Newly released data show that federal employee wages and benefits continue a rapid ascent above and beyond private sector pay levels. The data was released last week by the Bureau of Economic Analysis. (See tables 6.2, 6.3, 6.5, and 6.6).
The new data show that the 1.8 million federal civilian workers earned an average wage of $77,143 in 2007, which is 61 percent higher than the $48,035 average in the U.S. private sector. That 61 percent pay advantage has increased from a 34 percent advantage in 2000.
Looking at total compensation (wages plus benefits), federal workers earned an average $116,450 in 2007, which is more than double the $57,615 private sector average. The federal compensation advantage increased from 68 percent in 2000 to 102 percent today. Federal workers not only earn much more than private sector workers, their earnings advantage is getting more pronounced every year.
Federal compensation rose quickly during the 1990s, but even faster during the 2000s. I call this the "Bush Bounce" because it appears that the Bush administration has caved into federal union demands for expanded pay year after year. Between 2000 and 2007, average federal compensation increased at an annual average rate of 6.3 percent, which compares to the private sector increase of 3.5 percent. During the 1990s, average federal worker compensation increased at an average rate of 5.1 percent. The charts below illustate the "blast off" in federal wages and compensation.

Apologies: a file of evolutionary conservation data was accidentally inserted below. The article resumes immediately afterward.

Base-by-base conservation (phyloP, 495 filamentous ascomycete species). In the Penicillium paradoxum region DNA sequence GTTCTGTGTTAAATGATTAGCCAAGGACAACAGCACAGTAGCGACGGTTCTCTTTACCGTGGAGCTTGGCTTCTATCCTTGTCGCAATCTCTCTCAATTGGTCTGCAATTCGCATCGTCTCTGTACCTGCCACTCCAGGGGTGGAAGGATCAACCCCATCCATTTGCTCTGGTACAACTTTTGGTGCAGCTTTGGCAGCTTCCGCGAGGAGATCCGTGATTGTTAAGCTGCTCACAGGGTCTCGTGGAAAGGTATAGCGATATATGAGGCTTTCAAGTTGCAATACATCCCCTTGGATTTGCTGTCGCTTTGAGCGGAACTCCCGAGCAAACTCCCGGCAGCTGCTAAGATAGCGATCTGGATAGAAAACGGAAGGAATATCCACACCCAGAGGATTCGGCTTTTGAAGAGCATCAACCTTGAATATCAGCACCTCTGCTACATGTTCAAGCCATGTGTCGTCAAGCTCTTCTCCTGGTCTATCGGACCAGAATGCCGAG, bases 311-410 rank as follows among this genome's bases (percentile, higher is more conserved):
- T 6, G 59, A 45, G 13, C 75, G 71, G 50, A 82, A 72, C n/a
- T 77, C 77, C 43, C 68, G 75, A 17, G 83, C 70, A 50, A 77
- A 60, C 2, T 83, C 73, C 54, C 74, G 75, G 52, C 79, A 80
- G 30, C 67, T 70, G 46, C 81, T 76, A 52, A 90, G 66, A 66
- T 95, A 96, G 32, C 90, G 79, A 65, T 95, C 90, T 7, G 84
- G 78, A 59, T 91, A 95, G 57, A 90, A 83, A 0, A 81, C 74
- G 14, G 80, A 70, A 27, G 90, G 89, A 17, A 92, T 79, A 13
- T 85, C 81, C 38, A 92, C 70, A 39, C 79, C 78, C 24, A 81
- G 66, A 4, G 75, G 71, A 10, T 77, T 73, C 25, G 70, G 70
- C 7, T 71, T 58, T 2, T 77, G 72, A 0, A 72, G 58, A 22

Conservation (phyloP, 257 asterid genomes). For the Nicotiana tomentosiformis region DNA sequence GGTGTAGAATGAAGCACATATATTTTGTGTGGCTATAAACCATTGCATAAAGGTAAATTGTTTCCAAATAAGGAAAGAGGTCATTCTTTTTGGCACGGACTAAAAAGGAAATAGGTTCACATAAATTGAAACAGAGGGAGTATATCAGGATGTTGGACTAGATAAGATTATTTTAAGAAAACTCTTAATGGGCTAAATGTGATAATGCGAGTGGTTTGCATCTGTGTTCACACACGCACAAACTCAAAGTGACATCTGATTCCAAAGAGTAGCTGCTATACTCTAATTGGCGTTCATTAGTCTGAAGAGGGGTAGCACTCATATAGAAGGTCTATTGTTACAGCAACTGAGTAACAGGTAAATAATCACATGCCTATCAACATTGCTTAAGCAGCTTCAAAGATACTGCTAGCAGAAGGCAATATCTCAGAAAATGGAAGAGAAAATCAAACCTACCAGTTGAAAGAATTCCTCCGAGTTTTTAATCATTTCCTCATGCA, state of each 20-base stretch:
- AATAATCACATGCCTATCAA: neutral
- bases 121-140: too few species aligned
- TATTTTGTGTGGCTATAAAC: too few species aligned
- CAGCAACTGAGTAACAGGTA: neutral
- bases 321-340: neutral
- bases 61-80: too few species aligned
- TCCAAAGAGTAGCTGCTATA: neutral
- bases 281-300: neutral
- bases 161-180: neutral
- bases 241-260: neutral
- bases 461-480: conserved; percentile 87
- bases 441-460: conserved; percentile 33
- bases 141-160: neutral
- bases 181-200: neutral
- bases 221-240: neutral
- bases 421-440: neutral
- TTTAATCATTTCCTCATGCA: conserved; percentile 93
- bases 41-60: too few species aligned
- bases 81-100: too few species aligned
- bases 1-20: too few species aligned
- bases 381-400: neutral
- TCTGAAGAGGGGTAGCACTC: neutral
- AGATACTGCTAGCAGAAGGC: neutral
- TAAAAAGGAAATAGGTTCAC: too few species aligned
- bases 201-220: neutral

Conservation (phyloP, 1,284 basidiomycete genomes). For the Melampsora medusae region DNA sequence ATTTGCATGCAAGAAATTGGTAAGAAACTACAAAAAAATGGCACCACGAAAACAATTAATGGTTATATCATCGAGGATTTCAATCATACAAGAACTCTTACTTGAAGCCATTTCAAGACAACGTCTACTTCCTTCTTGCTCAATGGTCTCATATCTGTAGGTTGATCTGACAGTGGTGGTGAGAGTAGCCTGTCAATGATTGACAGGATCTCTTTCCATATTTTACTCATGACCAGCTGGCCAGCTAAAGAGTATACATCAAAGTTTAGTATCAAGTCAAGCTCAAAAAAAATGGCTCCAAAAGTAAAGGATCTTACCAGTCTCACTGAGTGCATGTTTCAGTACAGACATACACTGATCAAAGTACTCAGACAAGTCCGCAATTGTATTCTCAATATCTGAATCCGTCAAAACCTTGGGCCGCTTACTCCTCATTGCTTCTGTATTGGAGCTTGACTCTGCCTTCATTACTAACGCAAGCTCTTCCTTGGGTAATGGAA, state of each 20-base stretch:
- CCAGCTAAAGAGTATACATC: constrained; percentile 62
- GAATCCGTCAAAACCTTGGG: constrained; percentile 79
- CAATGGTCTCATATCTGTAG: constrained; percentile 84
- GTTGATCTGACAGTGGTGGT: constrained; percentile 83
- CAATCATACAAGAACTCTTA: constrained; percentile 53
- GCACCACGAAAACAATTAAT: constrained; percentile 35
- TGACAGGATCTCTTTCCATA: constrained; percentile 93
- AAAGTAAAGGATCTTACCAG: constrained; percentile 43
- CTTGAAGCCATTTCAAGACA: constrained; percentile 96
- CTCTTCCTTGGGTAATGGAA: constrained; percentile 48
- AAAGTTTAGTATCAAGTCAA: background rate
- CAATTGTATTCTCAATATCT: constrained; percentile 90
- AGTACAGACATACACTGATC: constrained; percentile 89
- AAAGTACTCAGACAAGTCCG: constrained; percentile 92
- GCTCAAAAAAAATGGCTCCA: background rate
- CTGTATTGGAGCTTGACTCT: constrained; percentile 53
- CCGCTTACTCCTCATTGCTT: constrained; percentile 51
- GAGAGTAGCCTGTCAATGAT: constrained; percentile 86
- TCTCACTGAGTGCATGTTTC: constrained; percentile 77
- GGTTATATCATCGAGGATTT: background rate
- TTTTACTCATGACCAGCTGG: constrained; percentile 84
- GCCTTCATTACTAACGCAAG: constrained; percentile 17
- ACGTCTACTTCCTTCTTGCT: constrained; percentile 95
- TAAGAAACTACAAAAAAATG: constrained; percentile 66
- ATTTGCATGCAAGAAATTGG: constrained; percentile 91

The upshot is that with a federal budget deficit of $500 billion, federal pay restraint should be a priority of the next administration. I’ve proposed freezing federal pay for a period of years, while privatizing costly activities such as air traffic control. The BEA data show that compensation for federal civilian workers cost taxpayers $213 billion in 2007, so there are substantial savings possible here. (Those costs do not include the $166 billion in military compensation costs in 2007).
The Wall Street Journal has called the overly generous federal pay environment "Club Fed." How long will average American wage earners be willing to foot the tax bill for this elite Washington club?
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